- Finally, this project represents the future of condominium development in [the] City. If this project does not succeed, financing institutions and developers will find it difficult to invest in condominiums in the city. Without developer and finance institutions willing to invest in condominium development the City’s efforts to attract transit oriented development will be damaged.
As illustrated above, the failure of this project would affect service delivery to the senior community and future economic development. Failures (sic) for this project means the development is unable [to] sell its units. Success would be a fully sold complex.
5. How many of the units have contracts and when are they supposed to close?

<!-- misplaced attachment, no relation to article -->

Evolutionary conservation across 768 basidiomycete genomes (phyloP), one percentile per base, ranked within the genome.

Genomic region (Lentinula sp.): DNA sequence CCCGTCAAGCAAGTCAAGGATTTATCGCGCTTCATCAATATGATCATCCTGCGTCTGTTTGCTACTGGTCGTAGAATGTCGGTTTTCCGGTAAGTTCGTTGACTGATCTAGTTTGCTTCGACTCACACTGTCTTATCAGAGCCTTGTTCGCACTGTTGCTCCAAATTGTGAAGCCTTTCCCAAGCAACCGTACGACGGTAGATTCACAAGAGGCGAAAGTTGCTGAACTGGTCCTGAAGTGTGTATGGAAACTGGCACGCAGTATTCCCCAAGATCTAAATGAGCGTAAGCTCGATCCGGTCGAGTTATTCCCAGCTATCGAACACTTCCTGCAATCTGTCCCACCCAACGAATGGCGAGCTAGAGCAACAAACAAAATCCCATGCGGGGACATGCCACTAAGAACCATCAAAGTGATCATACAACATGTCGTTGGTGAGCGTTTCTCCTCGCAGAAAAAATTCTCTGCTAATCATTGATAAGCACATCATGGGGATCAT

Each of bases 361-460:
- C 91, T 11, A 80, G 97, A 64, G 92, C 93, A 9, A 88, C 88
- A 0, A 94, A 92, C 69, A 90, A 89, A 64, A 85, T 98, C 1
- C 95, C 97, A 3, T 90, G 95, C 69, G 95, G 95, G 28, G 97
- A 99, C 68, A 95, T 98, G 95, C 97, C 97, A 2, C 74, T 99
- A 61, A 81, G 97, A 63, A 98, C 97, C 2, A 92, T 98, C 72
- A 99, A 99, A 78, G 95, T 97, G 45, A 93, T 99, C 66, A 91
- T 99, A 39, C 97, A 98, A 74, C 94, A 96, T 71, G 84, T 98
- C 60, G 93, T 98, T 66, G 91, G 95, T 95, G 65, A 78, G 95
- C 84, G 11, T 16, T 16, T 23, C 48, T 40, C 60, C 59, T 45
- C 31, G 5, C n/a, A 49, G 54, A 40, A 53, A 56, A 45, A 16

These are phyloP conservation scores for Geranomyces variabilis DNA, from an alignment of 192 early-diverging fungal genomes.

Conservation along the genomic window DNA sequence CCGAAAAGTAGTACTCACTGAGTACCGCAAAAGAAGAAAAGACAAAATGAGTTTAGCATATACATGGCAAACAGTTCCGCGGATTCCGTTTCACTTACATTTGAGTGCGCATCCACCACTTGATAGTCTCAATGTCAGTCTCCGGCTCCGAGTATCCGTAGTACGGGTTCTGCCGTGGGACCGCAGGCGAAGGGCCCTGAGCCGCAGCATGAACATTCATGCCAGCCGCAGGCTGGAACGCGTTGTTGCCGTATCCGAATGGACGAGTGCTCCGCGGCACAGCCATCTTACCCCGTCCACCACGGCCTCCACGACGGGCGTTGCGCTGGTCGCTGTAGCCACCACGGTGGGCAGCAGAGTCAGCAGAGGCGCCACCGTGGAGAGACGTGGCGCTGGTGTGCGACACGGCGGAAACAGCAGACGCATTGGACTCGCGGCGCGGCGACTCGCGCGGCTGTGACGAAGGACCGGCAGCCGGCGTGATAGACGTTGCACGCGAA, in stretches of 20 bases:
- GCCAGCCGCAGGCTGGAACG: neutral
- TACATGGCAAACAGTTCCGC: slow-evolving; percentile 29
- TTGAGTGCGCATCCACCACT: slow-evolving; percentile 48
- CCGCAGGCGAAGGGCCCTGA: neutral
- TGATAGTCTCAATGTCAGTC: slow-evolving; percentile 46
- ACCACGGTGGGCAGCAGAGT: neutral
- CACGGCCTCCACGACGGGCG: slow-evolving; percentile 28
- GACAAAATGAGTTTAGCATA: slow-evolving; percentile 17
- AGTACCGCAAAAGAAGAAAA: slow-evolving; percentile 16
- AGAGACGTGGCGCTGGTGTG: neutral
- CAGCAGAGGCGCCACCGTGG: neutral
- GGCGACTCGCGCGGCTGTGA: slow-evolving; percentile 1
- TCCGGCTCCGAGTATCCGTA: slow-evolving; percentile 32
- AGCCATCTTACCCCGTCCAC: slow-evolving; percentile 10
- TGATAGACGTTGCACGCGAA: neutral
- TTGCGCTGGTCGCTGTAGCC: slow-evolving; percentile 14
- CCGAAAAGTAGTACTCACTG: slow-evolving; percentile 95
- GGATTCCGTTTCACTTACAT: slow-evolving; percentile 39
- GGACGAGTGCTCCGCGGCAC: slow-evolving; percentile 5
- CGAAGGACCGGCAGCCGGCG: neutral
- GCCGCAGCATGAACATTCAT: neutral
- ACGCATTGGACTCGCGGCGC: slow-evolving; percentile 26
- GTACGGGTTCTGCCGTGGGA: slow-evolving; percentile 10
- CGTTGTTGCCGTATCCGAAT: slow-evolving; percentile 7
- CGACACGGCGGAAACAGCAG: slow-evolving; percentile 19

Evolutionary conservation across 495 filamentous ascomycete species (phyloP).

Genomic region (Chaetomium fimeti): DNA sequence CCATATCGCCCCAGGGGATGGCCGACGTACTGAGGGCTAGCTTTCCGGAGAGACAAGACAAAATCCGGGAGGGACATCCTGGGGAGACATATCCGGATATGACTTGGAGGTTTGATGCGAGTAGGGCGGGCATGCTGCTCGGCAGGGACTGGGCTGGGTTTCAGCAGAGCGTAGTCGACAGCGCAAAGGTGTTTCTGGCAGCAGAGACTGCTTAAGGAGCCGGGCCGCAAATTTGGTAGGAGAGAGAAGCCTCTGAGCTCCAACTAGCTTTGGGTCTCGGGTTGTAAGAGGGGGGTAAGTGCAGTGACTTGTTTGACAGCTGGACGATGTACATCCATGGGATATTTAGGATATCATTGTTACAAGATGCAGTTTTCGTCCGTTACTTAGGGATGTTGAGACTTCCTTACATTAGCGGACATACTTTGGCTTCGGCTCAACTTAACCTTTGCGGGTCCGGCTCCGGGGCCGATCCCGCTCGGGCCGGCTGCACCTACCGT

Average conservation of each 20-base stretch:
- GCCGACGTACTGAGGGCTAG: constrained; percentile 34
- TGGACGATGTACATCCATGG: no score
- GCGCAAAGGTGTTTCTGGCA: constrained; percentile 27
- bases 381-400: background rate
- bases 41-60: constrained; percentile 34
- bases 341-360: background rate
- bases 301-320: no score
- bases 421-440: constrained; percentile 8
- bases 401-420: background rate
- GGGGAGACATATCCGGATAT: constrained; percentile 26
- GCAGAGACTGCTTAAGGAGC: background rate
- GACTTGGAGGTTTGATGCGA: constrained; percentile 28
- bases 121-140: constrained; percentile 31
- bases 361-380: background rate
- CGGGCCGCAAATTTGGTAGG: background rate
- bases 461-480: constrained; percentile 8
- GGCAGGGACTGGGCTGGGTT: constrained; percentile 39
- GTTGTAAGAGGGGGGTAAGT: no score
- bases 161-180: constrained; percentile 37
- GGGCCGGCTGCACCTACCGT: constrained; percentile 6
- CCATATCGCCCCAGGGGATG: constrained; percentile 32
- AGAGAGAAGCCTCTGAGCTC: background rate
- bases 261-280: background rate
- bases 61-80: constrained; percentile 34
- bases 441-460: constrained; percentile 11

There are approximately 13-15 units with contract for sale. No closing dates have been scheduled because of the pending request for tax abatement.
6. How many of the units have closed as of today (Thursday, August 13, 2009)?
This question was not answered—the answer to the prior question, of course, means that no units have closed. –AM
7. Is the word "abatement" really just a substitution of the word "bailout," meaning the developer is seeking help from the city?
No, this is not a bail out. This request for tax abatement is a reasonable response to the changing market conditions that significantly impact the City’s public private partnership with the developer. During the boom market, the additional cost to build the Senior Center could easily be absorbed by the sales price of the units. However, the current market conditions have slowed sales and decreased sales prices, which makes it difficult for the developer to recover the cost construction of the Senior Center. Therefore, it is reasonable for the City to offer tax abatement to potential property owners in an effort to expand the potential buyer base thereby increasing the likelihood of sales.